BERLIN Volkswagen (VOWG_p.DE) has scaled back its forecast for another record year in 2013, a sign that Europe's biggest carmaker is beginning to feel the impact of Europe's shrinking auto markets.
The German car company's sales have held up better than rivals such as Peugeot (PEUP.PA) in Europe, where sales reached a new low in January due to the weak economic climate which has squeezed consumer spending.
VW's goal for 2013 is now to match the record 11.5 billion euro (9.96 billion pounds) operating profit for 2012 it reported in results published on Friday.
"We're not completely immune to the intense competition and the impact this has on business," VW said. "While we shall see positive effects from our attractive model range and strong market position, there will also be increasingly stiff competition in a challenging market environment."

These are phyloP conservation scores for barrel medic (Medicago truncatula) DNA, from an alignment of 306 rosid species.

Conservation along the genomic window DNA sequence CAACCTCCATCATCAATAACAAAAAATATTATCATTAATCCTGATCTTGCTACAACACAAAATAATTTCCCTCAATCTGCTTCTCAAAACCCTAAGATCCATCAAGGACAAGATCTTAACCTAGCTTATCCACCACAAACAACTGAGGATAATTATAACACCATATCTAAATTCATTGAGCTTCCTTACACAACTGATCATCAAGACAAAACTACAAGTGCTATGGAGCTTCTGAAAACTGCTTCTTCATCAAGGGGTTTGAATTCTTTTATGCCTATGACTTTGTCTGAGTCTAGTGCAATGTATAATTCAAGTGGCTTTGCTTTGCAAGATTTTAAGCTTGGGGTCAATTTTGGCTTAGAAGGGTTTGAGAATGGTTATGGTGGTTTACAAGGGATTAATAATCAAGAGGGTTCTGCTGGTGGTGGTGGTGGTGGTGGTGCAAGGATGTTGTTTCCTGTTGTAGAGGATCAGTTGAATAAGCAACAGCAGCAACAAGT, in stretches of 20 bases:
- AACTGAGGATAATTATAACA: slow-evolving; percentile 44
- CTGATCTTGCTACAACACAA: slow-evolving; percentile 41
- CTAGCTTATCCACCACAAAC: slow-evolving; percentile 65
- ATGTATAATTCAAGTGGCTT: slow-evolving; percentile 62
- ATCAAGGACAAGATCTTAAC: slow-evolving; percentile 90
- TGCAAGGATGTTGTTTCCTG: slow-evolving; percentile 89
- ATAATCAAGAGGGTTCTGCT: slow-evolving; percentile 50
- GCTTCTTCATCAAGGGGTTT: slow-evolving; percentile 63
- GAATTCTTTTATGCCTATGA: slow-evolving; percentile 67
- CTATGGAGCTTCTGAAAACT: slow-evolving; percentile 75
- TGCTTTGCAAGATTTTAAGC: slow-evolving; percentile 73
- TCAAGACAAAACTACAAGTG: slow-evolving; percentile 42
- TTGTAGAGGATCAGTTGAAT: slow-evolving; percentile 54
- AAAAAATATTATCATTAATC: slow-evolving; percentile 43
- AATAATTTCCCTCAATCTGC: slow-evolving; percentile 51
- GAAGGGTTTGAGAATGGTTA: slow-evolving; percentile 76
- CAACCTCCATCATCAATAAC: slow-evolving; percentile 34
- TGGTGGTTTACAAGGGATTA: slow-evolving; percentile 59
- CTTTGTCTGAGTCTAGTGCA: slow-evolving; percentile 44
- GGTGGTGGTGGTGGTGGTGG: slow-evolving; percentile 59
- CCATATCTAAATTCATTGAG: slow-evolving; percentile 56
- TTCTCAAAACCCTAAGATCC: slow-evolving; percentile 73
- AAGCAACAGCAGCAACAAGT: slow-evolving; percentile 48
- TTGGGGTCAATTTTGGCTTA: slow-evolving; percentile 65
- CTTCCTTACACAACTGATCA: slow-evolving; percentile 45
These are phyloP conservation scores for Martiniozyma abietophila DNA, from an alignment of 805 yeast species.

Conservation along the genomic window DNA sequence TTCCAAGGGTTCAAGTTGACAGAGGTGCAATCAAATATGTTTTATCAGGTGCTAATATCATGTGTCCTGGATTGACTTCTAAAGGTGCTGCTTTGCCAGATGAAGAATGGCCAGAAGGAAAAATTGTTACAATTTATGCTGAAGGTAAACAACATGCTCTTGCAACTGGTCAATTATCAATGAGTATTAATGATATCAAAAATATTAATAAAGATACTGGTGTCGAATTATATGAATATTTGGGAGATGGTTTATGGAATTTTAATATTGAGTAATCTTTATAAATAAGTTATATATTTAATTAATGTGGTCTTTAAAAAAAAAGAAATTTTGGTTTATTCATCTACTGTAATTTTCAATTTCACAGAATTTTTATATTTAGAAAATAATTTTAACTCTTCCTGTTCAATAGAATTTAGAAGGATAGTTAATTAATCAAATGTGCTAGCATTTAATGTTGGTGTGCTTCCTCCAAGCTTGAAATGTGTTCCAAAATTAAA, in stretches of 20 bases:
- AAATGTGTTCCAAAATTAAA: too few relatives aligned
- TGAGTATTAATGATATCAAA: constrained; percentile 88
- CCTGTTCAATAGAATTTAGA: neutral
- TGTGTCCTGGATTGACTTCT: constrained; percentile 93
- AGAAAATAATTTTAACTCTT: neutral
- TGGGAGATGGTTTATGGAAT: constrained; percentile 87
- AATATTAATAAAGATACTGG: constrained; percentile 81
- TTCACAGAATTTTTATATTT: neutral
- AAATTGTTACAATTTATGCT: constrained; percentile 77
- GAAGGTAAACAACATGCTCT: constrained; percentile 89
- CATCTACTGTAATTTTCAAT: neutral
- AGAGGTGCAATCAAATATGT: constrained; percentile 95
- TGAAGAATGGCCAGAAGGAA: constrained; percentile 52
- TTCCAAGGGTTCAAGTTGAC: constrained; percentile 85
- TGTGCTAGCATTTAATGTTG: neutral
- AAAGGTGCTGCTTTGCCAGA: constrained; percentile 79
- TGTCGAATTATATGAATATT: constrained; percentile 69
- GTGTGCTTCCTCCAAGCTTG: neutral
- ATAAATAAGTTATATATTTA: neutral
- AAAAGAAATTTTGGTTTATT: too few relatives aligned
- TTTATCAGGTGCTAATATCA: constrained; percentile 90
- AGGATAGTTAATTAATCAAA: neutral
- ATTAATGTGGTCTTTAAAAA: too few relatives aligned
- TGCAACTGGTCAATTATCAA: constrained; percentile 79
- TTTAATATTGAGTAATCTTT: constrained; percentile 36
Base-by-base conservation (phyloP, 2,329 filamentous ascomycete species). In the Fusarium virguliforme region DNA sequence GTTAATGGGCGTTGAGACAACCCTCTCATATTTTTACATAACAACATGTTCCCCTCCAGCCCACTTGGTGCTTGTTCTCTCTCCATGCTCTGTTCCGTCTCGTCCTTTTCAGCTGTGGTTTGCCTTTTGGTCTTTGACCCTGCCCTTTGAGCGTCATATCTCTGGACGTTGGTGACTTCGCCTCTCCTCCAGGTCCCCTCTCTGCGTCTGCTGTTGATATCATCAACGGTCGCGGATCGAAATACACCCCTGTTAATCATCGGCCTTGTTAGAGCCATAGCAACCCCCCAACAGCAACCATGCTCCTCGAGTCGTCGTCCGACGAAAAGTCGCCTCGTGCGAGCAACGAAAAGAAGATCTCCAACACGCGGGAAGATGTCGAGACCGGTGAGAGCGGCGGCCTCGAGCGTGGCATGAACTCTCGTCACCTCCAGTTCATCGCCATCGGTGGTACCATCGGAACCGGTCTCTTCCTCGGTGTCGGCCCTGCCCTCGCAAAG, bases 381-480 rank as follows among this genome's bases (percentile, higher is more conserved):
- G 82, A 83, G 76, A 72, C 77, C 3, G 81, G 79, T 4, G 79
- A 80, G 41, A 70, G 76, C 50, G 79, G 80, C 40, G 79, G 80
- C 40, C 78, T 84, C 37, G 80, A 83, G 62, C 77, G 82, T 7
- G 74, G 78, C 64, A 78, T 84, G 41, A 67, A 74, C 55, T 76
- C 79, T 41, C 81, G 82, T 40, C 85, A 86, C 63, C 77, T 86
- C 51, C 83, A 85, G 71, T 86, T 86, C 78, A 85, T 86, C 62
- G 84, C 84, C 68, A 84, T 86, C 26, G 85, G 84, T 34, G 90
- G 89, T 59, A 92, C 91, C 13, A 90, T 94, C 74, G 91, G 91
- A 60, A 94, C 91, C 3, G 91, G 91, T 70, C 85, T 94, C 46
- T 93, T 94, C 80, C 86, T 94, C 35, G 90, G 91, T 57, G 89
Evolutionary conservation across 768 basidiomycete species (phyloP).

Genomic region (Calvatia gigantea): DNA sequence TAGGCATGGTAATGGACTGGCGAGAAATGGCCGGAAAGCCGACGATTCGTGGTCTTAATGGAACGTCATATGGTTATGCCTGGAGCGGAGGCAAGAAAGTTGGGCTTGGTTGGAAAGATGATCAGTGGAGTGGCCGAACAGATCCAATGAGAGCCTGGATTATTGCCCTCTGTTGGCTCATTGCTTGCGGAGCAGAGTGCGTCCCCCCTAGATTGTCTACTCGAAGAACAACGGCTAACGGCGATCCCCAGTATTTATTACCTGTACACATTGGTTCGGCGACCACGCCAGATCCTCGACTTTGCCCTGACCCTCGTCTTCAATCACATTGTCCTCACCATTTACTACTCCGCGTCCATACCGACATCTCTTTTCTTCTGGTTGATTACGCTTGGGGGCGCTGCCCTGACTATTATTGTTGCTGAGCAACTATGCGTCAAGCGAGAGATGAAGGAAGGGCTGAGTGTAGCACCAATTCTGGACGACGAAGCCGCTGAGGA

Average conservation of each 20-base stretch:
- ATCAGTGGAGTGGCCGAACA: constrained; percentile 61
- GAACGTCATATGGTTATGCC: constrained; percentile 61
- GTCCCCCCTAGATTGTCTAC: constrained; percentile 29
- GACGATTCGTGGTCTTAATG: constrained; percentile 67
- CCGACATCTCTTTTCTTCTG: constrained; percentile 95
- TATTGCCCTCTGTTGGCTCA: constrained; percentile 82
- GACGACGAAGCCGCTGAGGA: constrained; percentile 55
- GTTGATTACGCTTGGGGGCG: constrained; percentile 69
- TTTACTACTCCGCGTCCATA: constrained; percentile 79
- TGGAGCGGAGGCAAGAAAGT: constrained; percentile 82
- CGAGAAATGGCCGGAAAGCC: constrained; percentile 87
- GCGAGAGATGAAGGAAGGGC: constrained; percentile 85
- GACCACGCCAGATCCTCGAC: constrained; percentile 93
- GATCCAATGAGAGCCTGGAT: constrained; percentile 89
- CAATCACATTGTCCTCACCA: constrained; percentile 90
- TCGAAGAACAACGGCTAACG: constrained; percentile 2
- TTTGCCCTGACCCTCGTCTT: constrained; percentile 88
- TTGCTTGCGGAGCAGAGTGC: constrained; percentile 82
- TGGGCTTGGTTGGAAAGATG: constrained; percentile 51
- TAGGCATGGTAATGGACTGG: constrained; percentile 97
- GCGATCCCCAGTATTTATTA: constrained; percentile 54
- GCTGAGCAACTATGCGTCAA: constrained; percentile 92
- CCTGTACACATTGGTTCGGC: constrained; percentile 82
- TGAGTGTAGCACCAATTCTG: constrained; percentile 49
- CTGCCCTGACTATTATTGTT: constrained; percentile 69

VW is feeling the effects of the crisis in its home region after resisting most of last year's European slump, taking market share from rivals.
Sales of VW's main namesake brand, accounting for almost a third of group profit, plunged 12.3 percent in western Europe excluding Germany.
The group had previously targeted higher underlying earnings for 2013 due to an easing of start-up costs from an engineering revamp. The consolidation of sports-car maker Porsche, bought by VW last August, was also expected to fuel profits.
"The guidance (for 2013) is definitely on the conservative side, clearly below market expectations," said Frankfurt-based Equinet AG analyst Tim Schuldt.
Still, Wolfsburg-based VW is counting on a strong presence in overseas markets to shrug off effects of the European crisis. Both vehicle sales and revenue may exceed last year's record levels of 9.1 million and 192.7 billion euros respectively, the carmaker said.
The group's shares were down 6.2 percent by 4:26 p.m. British time. Analysts said the fall also reflected disappointment over VW's planned dividend of 3.56 euros per preference share, short of the 3.85 euros expected on average in a Reuters poll.
(Reporting by Andreas Cremer; Editing by Helen Massy-Beresford and Jane Merriman)